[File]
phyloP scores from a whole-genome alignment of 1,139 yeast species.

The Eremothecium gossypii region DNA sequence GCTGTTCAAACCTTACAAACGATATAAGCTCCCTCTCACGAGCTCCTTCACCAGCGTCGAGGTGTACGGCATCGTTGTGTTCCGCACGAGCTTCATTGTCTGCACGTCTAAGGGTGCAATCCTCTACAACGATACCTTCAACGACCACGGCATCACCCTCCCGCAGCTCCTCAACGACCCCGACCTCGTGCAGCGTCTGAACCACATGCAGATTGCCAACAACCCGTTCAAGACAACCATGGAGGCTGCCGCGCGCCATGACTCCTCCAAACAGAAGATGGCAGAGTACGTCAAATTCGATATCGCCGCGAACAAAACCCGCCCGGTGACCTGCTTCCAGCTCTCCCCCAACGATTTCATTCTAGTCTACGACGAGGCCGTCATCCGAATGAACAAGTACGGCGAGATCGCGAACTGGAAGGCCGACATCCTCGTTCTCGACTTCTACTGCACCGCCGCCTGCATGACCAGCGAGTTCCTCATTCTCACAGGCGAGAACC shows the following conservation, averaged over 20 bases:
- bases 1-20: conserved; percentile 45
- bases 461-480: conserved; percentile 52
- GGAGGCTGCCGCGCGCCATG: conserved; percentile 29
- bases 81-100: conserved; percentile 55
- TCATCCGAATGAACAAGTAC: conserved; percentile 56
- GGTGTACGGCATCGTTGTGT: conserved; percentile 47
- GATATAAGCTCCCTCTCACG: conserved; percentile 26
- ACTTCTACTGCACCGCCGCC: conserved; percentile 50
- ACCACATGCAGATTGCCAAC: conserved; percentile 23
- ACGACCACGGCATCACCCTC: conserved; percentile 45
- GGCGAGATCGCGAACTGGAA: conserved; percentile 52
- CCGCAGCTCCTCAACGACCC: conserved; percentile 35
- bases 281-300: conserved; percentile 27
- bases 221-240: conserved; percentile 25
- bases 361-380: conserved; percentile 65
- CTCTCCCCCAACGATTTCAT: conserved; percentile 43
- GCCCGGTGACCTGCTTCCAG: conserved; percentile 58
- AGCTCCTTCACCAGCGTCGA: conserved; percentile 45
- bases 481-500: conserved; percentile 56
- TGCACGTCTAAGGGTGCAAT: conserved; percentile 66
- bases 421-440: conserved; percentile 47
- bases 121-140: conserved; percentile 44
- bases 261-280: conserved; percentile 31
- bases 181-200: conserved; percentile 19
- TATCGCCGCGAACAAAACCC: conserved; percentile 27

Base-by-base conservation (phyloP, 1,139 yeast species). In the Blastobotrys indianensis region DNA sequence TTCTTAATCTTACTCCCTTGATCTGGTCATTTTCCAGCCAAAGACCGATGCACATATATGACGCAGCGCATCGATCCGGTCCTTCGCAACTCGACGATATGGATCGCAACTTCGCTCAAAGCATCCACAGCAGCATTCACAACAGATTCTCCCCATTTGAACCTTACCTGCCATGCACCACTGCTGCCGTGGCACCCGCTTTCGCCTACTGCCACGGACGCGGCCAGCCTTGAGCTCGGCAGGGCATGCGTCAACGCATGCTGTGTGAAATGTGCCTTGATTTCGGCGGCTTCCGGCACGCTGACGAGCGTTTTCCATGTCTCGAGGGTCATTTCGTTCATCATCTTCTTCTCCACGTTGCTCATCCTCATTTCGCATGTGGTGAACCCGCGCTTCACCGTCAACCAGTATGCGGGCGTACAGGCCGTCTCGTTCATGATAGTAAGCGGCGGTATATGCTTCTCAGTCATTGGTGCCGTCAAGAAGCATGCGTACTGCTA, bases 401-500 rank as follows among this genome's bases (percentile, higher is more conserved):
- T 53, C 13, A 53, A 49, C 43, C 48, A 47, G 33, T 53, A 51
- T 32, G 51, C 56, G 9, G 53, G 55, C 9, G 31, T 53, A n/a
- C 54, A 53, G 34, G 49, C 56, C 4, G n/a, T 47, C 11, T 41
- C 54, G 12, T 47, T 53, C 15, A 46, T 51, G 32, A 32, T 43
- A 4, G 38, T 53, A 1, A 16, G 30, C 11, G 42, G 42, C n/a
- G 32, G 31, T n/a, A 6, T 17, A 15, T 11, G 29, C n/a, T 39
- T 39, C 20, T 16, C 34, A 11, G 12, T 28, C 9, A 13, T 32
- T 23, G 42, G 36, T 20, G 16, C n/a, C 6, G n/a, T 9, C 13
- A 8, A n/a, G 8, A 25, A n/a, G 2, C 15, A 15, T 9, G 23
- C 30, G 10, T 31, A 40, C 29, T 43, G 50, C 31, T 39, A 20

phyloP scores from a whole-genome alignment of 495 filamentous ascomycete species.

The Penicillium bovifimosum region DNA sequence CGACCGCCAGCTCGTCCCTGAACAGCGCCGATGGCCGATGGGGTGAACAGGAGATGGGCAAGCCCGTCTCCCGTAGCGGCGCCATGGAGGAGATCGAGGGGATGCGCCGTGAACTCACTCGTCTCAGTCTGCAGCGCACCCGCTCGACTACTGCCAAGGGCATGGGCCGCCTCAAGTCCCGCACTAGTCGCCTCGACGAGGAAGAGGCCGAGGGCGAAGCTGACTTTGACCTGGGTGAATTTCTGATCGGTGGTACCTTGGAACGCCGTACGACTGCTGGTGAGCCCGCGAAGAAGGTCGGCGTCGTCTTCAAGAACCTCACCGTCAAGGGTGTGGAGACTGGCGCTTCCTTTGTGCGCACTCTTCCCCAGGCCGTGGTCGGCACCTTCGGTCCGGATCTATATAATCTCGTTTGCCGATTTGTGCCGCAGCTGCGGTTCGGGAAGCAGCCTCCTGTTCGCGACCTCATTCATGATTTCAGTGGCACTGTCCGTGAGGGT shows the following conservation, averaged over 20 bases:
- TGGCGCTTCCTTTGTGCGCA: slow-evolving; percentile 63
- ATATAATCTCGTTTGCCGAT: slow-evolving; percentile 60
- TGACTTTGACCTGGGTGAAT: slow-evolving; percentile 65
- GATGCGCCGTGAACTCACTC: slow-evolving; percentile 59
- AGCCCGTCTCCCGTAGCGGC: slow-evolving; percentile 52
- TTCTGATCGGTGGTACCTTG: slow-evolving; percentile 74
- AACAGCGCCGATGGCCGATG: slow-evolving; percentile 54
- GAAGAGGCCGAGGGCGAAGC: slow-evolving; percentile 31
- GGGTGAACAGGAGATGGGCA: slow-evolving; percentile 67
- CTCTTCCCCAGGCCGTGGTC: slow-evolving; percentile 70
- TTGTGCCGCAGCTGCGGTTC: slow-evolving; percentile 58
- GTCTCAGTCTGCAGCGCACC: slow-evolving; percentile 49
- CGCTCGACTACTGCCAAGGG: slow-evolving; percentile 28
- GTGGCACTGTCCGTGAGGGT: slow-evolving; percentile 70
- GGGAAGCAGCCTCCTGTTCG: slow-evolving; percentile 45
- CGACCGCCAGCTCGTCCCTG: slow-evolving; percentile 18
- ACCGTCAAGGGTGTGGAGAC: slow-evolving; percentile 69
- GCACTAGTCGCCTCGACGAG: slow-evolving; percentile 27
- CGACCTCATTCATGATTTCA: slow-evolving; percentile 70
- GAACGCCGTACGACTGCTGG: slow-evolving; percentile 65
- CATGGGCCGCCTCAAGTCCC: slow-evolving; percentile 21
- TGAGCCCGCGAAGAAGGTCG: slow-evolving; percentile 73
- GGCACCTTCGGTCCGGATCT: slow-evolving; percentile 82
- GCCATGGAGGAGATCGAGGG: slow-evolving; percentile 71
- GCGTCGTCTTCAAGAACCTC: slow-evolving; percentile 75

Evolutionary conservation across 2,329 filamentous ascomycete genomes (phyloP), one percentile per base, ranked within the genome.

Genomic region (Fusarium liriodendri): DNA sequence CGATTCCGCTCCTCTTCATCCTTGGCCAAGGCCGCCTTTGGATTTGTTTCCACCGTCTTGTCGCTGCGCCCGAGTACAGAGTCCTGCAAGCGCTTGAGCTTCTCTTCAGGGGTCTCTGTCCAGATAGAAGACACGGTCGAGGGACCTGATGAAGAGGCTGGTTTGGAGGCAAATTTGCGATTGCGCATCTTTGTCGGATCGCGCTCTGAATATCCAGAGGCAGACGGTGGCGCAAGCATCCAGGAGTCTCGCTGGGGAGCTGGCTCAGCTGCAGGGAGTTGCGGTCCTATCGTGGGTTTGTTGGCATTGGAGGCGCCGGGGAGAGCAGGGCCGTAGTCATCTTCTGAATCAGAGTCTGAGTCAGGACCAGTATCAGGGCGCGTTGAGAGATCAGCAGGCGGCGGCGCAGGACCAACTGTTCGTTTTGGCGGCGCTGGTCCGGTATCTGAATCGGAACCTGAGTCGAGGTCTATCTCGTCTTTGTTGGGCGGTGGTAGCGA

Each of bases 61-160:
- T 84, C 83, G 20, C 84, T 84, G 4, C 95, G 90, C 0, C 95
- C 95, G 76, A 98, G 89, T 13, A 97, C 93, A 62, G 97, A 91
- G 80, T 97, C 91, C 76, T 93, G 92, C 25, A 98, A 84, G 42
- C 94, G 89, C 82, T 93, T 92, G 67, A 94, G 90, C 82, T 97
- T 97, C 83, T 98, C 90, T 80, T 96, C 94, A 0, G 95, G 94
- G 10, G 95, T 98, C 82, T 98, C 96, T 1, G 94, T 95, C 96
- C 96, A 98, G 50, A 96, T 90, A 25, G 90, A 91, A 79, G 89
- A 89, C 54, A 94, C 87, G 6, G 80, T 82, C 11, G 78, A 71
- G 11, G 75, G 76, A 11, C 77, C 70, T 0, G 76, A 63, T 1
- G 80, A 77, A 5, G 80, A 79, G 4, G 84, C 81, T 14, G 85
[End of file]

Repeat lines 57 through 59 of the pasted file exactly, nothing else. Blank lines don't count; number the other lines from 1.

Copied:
- ACCGTCAAGGGTGTGGAGAC: slow-evolving; percentile 69
- GCACTAGTCGCCTCGACGAG: slow-evolving; percentile 27
- CGACCTCATTCATGATTTCA: slow-evolving; percentile 70